Friday, January 23, 2009

Finger-synching at the inauguration

If you play Irish tunes, you're likely to get a few calls around March 17th. Some of those calls may involve outdoor events, parades, that kind of thing. If you live in New England, some of those March 17ths are going to be pretty chilly. You'll learn from that about doing music under adverse conditions, finger-tip-less gloves, the way that cold weather hurts your instruments or their tuning, or not. (Most Irish fiddle players use steel strings, which would be less affected by cold weather than the gut strings used by classical players. Thought I'd mention that up front, so as not to have to explain it later.)

If you play classical music, it's probably unlikely that you'll get those calls. So you may never learn those things. More on this at Althouse: "Yo-Yo Ma and Itzhak Perlman faked it." With a few pithy comments by yours truly.

It amazes me how many people will comment on a post about a specific article without reading the article. Note all the concern exhibited by some commenters for the fabulously rare, old, valuable instruments, when it was made clear in the linked article that those instruments were not even on the scene.

Side ♪: If you own an instrument that's mostly made of wood and glue, such as a guitar or violin, it may be better off in the barn (or garage, or trunk of the car) than in the house in winter. Why is this? Central heating and insulation. A piece of wood will expand in size as it absorbs moisture, decrease in size as it dries out. Modern houses are pretty well weather-stripped, so that when the heat is on in winter, the humidity indoors can get down to 10% or less. It's a safe bet that the instrument was assembled under conditions of greater humidity than that. The wood will lose moisture to the dry air, and the individual pieces will shrink — away from the glue joints. Each piece of your guitar or violin will be trying to go its own way. In the barn, without central heating and with the wind whistling through the boards, ambient humidity rules. If it gets really cold, you might get some finish checking (but you can steal a word from the antiquarians, and call it craquelure). Still, your instrument is better off with a slightly more, um, interesting finish, than it would be in its component parts. Or you could use a humidifier. Many years ago, we'd cut a potato or an apple in half, put one half in the case with the instrument, and eat the other half. Change it for a new one when it got shriveled. More recently, when I worked at a music school, our pianos had humidifiers attached. It was time to fill the reservoir when the yellow or the red LED was lit. The piano teachers never checked those, gosh, I wonder why. Artistic temperament, I suppose. A guitarist is more — ahem — attuned to instrument maintenance. When was the last time you met a piano player who had to change her own strings, or even tune them?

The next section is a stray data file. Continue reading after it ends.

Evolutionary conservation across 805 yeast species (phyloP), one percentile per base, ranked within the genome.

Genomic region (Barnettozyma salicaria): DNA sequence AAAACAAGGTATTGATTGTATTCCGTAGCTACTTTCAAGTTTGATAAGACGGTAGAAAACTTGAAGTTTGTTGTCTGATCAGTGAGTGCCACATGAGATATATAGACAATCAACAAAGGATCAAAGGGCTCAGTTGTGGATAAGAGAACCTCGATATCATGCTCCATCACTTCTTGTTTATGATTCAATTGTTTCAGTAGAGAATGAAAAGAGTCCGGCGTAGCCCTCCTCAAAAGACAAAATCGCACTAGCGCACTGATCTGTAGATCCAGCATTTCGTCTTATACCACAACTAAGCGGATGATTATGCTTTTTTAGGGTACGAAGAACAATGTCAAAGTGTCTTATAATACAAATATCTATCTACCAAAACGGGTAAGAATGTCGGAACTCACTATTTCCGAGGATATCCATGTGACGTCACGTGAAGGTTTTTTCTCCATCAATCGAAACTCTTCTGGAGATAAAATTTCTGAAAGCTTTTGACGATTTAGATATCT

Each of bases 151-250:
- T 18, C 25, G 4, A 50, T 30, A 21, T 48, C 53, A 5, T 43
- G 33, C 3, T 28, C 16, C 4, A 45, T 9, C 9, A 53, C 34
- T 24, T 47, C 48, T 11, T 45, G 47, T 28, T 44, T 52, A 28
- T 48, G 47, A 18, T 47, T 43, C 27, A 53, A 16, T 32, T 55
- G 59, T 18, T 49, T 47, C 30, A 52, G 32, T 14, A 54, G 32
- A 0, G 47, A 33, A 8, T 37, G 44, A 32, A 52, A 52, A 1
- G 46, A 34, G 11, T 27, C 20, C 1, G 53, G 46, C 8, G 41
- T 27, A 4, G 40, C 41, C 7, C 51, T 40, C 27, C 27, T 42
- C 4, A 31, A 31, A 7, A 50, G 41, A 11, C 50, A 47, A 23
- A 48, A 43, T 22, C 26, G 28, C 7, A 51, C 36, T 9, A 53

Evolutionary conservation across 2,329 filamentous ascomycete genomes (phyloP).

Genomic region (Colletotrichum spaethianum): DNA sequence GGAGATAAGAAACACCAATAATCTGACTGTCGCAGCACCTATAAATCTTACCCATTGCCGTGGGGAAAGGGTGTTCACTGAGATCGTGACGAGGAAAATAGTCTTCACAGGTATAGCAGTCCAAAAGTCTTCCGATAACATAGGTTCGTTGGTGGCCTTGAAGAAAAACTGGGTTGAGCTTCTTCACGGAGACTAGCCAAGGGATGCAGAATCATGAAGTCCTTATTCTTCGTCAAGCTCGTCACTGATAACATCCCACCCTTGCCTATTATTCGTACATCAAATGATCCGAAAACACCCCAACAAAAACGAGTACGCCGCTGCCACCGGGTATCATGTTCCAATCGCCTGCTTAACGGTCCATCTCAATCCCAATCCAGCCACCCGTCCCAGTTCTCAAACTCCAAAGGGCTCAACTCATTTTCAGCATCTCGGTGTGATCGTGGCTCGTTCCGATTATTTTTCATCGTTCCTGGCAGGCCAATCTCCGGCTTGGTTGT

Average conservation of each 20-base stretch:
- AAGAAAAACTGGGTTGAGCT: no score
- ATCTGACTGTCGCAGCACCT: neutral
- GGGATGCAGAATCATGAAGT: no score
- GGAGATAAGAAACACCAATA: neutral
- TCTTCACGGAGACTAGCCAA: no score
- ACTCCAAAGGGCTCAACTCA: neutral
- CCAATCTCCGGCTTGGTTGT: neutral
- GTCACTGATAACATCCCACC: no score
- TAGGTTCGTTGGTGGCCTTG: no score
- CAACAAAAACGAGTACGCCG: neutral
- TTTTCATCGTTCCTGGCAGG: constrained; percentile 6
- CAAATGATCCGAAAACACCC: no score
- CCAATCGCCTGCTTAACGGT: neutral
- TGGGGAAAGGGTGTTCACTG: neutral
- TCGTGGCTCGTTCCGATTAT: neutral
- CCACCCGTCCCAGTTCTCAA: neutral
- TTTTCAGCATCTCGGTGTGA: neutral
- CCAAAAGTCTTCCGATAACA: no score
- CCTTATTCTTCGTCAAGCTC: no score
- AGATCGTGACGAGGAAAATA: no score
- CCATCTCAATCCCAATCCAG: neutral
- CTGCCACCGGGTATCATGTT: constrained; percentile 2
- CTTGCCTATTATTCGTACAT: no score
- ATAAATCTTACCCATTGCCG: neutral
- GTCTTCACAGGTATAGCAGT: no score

blake said...

See, that's something more to think about.

We pretty much keep indoors the same temp as outdoors here. Cooler in the hot summer, slightly warmer in the mild winter.

Almost never any humidity to speak of.

Hector Owen said...

You're in or near L.A., I believe. 28% right now. That's comfortable, and considerably more than "never any." Not trying to pick a fight about the L.A. weather, which during brief visits I have always found pleasant.

I'm told that Martin keeps the guitar factory right around 50% (splitting the difference).

Here in New England we often hit stretches of higher than 80% for weeks at a time during the warm months. So an instrument can go from well-humidified (darn close to wet) to really dry on an annual cycle.

blake said...

Hyperbole, you understand.

Though most days of the year you can spill a glass of water and the puddle will be gone before you can get back with a towel.